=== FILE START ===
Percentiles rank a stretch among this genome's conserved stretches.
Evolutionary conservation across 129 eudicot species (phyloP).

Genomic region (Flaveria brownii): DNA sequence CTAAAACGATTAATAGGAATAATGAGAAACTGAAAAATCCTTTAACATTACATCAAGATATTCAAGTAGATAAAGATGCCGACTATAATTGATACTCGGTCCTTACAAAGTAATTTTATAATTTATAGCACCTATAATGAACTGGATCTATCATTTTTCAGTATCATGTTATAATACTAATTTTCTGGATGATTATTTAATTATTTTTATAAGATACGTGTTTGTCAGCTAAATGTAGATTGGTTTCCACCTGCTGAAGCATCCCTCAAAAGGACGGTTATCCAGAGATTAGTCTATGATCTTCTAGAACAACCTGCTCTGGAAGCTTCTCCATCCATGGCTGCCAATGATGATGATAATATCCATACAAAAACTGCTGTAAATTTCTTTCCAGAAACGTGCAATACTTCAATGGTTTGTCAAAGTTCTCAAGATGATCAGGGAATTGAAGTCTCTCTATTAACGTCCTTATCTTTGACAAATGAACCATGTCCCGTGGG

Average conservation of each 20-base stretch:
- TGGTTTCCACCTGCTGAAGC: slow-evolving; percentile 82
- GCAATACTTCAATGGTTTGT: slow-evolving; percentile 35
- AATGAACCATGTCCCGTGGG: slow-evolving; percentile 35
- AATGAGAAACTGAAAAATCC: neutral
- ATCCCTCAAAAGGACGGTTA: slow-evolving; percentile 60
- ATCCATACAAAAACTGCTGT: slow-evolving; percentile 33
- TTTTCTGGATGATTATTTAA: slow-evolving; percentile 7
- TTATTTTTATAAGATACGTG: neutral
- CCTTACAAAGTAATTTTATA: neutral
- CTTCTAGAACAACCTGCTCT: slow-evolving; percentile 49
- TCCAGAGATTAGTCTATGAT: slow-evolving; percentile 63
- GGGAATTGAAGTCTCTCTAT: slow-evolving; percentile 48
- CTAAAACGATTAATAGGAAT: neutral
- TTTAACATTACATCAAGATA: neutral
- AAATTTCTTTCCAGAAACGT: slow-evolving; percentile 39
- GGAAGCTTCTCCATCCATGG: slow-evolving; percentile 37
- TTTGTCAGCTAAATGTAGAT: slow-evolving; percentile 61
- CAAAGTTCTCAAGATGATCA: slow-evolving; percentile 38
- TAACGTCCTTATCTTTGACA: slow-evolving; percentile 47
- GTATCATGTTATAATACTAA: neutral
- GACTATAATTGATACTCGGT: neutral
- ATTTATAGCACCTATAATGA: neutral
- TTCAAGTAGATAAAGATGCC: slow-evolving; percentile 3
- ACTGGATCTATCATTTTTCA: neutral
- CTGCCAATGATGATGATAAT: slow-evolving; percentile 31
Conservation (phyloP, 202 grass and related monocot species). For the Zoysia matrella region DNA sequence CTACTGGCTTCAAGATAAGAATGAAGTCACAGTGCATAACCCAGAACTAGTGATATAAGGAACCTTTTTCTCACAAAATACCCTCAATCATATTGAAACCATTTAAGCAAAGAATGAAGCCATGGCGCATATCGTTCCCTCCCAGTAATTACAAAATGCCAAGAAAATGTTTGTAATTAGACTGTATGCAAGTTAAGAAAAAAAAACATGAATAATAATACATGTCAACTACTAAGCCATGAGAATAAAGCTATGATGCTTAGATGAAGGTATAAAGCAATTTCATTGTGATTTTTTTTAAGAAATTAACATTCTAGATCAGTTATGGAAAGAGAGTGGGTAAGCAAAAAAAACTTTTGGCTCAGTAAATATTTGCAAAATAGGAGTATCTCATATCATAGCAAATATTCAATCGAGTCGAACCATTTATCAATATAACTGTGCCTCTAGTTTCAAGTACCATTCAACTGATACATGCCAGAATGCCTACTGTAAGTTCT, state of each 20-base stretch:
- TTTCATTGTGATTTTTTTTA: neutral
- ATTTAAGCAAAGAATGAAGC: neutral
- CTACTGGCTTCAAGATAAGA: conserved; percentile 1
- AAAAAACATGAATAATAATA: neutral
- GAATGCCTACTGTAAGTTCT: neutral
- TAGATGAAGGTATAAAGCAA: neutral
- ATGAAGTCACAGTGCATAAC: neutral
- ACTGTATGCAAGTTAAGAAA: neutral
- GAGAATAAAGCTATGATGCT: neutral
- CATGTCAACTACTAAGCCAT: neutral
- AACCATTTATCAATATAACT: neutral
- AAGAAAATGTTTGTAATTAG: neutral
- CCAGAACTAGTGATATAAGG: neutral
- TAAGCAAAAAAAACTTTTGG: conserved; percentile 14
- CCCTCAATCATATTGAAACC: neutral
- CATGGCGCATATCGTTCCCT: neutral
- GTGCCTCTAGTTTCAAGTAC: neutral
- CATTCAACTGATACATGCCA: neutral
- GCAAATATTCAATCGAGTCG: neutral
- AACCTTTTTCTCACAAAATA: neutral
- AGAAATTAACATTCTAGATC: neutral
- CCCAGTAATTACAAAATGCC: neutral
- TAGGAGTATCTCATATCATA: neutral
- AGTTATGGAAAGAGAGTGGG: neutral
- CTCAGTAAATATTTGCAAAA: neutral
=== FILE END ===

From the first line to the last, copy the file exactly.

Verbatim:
Percentiles rank a stretch among this genome's conserved stretches.
Evolutionary conservation across 129 eudicot species (phyloP).

Genomic region (Flaveria brownii): DNA sequence CTAAAACGATTAATAGGAATAATGAGAAACTGAAAAATCCTTTAACATTACATCAAGATATTCAAGTAGATAAAGATGCCGACTATAATTGATACTCGGTCCTTACAAAGTAATTTTATAATTTATAGCACCTATAATGAACTGGATCTATCATTTTTCAGTATCATGTTATAATACTAATTTTCTGGATGATTATTTAATTATTTTTATAAGATACGTGTTTGTCAGCTAAATGTAGATTGGTTTCCACCTGCTGAAGCATCCCTCAAAAGGACGGTTATCCAGAGATTAGTCTATGATCTTCTAGAACAACCTGCTCTGGAAGCTTCTCCATCCATGGCTGCCAATGATGATGATAATATCCATACAAAAACTGCTGTAAATTTCTTTCCAGAAACGTGCAATACTTCAATGGTTTGTCAAAGTTCTCAAGATGATCAGGGAATTGAAGTCTCTCTATTAACGTCCTTATCTTTGACAAATGAACCATGTCCCGTGGG

Average conservation of each 20-base stretch:
- TGGTTTCCACCTGCTGAAGC: slow-evolving; percentile 82
- GCAATACTTCAATGGTTTGT: slow-evolving; percentile 35
- AATGAACCATGTCCCGTGGG: slow-evolving; percentile 35
- AATGAGAAACTGAAAAATCC: neutral
- ATCCCTCAAAAGGACGGTTA: slow-evolving; percentile 60
- ATCCATACAAAAACTGCTGT: slow-evolving; percentile 33
- TTTTCTGGATGATTATTTAA: slow-evolving; percentile 7
- TTATTTTTATAAGATACGTG: neutral
- CCTTACAAAGTAATTTTATA: neutral
- CTTCTAGAACAACCTGCTCT: slow-evolving; percentile 49
- TCCAGAGATTAGTCTATGAT: slow-evolving; percentile 63
- GGGAATTGAAGTCTCTCTAT: slow-evolving; percentile 48
- CTAAAACGATTAATAGGAAT: neutral
- TTTAACATTACATCAAGATA: neutral
- AAATTTCTTTCCAGAAACGT: slow-evolving; percentile 39
- GGAAGCTTCTCCATCCATGG: slow-evolving; percentile 37
- TTTGTCAGCTAAATGTAGAT: slow-evolving; percentile 61
- CAAAGTTCTCAAGATGATCA: slow-evolving; percentile 38
- TAACGTCCTTATCTTTGACA: slow-evolving; percentile 47
- GTATCATGTTATAATACTAA: neutral
- GACTATAATTGATACTCGGT: neutral
- ATTTATAGCACCTATAATGA: neutral
- TTCAAGTAGATAAAGATGCC: slow-evolving; percentile 3
- ACTGGATCTATCATTTTTCA: neutral
- CTGCCAATGATGATGATAAT: slow-evolving; percentile 31
Conservation (phyloP, 202 grass and related monocot species). For the Zoysia matrella region DNA sequence CTACTGGCTTCAAGATAAGAATGAAGTCACAGTGCATAACCCAGAACTAGTGATATAAGGAACCTTTTTCTCACAAAATACCCTCAATCATATTGAAACCATTTAAGCAAAGAATGAAGCCATGGCGCATATCGTTCCCTCCCAGTAATTACAAAATGCCAAGAAAATGTTTGTAATTAGACTGTATGCAAGTTAAGAAAAAAAAACATGAATAATAATACATGTCAACTACTAAGCCATGAGAATAAAGCTATGATGCTTAGATGAAGGTATAAAGCAATTTCATTGTGATTTTTTTTAAGAAATTAACATTCTAGATCAGTTATGGAAAGAGAGTGGGTAAGCAAAAAAAACTTTTGGCTCAGTAAATATTTGCAAAATAGGAGTATCTCATATCATAGCAAATATTCAATCGAGTCGAACCATTTATCAATATAACTGTGCCTCTAGTTTCAAGTACCATTCAACTGATACATGCCAGAATGCCTACTGTAAGTTCT, state of each 20-base stretch:
- TTTCATTGTGATTTTTTTTA: neutral
- ATTTAAGCAAAGAATGAAGC: neutral
- CTACTGGCTTCAAGATAAGA: conserved; percentile 1
- AAAAAACATGAATAATAATA: neutral
- GAATGCCTACTGTAAGTTCT: neutral
- TAGATGAAGGTATAAAGCAA: neutral
- ATGAAGTCACAGTGCATAAC: neutral
- ACTGTATGCAAGTTAAGAAA: neutral
- GAGAATAAAGCTATGATGCT: neutral
- CATGTCAACTACTAAGCCAT: neutral
- AACCATTTATCAATATAACT: neutral
- AAGAAAATGTTTGTAATTAG: neutral
- CCAGAACTAGTGATATAAGG: neutral
- TAAGCAAAAAAAACTTTTGG: conserved; percentile 14
- CCCTCAATCATATTGAAACC: neutral
- CATGGCGCATATCGTTCCCT: neutral
- GTGCCTCTAGTTTCAAGTAC: neutral
- CATTCAACTGATACATGCCA: neutral
- GCAAATATTCAATCGAGTCG: neutral
- AACCTTTTTCTCACAAAATA: neutral
- AGAAATTAACATTCTAGATC: neutral
- CCCAGTAATTACAAAATGCC: neutral
- TAGGAGTATCTCATATCATA: neutral
- AGTTATGGAAAGAGAGTGGG: neutral
- CTCAGTAAATATTTGCAAAA: neutral